New Caledonia closes airport, imposes curfew after violence

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FILE PHOTO: New Zealand’s Deputy Prime Minister and Foreign Minister Winston Peters attends a meeting of the North Atlantic Council with Indo-Pacific partners at the NATO Headquarters in Brussels, Belgium April 4, 2024. REUTERS/Johanna Geron/Pool/File Photo

Wellington (Reuters) -New Caledonia mobilised security forces, closed its international airport and imposed a curfew in the capital after protests turned violent and police were attacked, the French High Commission said on Tuesday.

New Caledonia’s government called for calm and condemned the destruction of property.

“Every reason for discontent, frustration and anger could not justify undermining or destroying what the country has been able to build for decades and mortgaging the future,” it said in a statement on Tuesday.

Video showed the police patrolling the streets among burnt-out cars and plumes of smoke, after protesters had set up blockades on key roads on Monday.

The protests and violence happened on Monday ahead of debate on Tuesday in the French National Assembly on changes to the New Caledonian constitution.

The proposed changes would allow more French residents to vote in New Caledonia elections, which independence supporters fear will dilute the vote of indigenous Kanak.

New Caledonia President Louis Mapou was elected in 2021 as the first pro-independence indigenous Kanak leader.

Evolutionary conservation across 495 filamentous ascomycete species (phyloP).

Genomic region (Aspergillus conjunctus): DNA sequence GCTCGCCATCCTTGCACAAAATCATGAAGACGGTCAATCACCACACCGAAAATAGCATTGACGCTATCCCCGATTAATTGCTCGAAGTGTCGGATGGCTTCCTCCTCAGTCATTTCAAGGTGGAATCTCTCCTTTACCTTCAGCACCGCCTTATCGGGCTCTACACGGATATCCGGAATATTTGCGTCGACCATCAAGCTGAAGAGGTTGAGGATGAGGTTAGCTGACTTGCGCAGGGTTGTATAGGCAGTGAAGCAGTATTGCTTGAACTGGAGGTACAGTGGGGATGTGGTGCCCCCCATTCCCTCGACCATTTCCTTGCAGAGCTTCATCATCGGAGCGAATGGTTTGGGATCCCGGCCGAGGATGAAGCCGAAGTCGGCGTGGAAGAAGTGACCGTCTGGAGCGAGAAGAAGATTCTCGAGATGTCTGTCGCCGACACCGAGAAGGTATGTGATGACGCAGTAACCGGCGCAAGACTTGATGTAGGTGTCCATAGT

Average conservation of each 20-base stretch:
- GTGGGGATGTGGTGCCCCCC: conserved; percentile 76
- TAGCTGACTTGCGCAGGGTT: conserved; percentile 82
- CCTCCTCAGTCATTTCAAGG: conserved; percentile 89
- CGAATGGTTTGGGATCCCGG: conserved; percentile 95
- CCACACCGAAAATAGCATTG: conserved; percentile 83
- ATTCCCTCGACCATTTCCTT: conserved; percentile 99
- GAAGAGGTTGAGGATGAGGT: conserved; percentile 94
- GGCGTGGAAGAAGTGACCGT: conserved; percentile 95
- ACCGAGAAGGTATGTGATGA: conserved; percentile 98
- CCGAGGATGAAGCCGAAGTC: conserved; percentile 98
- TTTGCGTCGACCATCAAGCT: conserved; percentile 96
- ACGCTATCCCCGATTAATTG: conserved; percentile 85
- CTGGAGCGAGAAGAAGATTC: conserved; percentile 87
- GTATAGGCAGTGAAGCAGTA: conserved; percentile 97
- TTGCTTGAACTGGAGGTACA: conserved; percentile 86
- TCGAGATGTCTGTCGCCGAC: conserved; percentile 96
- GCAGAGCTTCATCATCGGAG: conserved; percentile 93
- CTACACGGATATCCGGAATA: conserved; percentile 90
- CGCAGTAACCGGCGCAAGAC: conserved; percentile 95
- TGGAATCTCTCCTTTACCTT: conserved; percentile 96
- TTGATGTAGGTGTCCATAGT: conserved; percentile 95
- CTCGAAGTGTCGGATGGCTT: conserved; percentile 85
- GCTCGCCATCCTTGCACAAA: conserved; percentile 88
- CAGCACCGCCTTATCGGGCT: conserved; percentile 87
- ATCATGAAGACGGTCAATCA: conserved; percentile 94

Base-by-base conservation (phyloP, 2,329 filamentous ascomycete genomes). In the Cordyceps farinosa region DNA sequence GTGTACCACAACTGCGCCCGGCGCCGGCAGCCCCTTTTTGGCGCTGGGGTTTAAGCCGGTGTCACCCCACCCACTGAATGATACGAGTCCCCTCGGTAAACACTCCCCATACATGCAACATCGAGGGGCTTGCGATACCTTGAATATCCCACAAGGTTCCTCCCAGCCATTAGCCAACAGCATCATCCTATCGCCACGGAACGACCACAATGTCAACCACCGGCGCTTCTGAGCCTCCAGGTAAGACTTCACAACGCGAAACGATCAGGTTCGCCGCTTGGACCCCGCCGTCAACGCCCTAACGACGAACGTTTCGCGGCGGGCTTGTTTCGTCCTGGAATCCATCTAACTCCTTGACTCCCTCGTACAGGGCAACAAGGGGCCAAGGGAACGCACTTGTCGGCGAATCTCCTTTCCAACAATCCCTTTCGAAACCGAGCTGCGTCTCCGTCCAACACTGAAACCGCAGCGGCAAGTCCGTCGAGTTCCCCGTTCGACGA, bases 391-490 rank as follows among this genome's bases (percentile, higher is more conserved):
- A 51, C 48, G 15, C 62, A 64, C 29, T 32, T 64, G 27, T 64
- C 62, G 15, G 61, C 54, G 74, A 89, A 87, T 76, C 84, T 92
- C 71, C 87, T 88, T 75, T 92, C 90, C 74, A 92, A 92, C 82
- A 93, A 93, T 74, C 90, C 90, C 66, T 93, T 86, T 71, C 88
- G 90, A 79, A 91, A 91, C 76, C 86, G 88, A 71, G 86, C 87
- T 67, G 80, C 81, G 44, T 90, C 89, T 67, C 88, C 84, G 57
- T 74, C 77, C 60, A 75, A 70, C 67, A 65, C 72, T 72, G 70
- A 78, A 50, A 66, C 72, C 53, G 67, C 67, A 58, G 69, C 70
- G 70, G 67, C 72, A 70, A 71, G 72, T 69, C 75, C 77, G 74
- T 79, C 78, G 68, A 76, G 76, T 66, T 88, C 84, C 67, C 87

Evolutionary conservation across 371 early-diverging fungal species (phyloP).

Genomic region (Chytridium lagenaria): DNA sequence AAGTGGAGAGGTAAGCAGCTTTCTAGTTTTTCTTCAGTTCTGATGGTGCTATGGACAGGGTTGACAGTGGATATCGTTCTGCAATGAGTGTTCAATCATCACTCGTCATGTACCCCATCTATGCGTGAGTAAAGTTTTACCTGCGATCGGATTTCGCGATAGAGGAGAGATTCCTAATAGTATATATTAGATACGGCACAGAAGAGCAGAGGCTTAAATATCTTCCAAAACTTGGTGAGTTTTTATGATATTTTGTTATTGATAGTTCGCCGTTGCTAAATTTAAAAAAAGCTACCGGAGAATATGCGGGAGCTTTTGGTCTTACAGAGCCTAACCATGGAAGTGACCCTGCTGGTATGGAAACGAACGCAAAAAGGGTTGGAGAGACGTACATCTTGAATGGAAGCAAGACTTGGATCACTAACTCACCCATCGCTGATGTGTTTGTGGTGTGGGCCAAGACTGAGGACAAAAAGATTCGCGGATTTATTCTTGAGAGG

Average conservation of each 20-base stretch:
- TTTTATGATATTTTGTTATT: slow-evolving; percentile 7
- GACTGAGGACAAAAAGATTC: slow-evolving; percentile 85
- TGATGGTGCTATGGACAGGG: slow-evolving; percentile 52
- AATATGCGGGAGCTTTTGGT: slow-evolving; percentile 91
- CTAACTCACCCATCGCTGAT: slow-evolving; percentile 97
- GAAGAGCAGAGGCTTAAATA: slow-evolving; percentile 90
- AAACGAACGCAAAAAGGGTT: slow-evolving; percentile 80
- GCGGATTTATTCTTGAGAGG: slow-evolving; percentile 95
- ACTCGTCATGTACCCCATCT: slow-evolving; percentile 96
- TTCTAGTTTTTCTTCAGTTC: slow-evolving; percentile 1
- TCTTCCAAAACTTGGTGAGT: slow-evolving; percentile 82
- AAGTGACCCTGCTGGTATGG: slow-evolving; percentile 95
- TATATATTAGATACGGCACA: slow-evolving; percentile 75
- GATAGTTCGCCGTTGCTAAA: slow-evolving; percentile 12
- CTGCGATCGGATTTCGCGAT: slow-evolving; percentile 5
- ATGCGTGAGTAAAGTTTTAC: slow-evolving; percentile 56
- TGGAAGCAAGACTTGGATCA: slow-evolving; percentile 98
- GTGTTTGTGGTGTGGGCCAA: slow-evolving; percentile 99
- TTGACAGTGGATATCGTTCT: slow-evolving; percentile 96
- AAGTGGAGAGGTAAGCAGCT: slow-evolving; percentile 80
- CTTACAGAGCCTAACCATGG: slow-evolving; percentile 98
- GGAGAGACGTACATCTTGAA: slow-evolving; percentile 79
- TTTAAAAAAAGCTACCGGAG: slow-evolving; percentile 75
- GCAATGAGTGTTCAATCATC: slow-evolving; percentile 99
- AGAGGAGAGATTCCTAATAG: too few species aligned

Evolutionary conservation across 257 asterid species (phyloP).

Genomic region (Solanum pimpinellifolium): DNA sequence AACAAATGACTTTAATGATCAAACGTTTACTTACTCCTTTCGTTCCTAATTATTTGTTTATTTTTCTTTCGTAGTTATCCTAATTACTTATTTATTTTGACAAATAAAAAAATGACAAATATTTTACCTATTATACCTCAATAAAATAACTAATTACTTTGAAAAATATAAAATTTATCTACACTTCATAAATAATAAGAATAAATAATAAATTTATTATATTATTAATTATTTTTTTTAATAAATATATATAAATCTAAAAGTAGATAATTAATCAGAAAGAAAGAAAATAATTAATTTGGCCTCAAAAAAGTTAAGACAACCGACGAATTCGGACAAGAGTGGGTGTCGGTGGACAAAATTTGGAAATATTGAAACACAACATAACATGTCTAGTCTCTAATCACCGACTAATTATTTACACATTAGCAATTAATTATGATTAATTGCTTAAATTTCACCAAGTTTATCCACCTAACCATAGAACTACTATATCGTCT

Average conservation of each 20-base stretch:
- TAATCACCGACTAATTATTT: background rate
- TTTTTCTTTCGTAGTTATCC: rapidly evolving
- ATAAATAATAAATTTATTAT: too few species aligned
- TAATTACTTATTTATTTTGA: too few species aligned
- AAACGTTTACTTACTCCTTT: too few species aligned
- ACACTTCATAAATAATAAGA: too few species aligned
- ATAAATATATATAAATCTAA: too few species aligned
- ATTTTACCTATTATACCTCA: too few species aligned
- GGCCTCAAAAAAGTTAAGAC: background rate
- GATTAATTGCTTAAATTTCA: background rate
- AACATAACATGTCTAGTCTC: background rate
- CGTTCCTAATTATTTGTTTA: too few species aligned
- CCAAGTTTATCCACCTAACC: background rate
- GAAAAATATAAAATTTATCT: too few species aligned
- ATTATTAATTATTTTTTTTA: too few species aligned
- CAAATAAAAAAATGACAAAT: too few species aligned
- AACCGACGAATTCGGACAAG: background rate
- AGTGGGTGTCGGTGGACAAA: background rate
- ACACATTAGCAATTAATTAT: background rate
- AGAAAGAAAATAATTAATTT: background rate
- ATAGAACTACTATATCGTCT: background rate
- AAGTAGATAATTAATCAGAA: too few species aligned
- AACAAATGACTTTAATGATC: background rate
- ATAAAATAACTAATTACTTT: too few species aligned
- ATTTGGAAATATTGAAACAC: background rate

Elections for New Caledonia’s assemblies and congress due in May have been delayed until the end of the year.

“We hope that our voice, our dignity and our pride of being the people of Kanaky, will be heard by the General Assembly,” one protestor said.

The French High Commission said in a statement that significant disturbances in the capital, Noumea, and surrounding townships were ongoing, and numerous buildings including shops, pharmacies and car dealerships were damaged. So far 36 people had been arrested.

It said security forces had been mobilised, all gatherings had been banned in the greater Noumea area, and a liquor ban had been put in place.

The curfew would be imposed from 6 p.m. (0700 GMT) on Tuesday until 6 a.m. on Wednesday in Noumea.

The international airport in Noumea had been closed and all commercial flights cancelled, the airport operator said in a statement on Tuesday.

One of five island territories spanning the Indo-Pacific held by France, New Caledonia is the centrepiece of French President Emmanuel Macron’s plan to increase its influence in the Pacific.

The nickel-rich territory is 20,000 km (12,427 miles) from France, with a population of 270,000 including 41% Melanesian and 24% of European origin, mostly French.

A 1998 Noumea Accord helped end a decade of conflict that resulted in 80 deaths by outlining a path to gradual autonomy and restricting voting to the indigenous Kanak and migrants living in New Caledonia since 1998.

France wants to open voting rights to migrants who have lived in New Caledonia for 10 years.

The unrest prompted New Zealand to postpone a visit this week by Foreign Minister Winston Peters, which a spokesperson said would allow authorities to focus on the current situation.

“We are aware of events in New Caledonia, and hope that peace and calm will prevail,” the spokesperson said.

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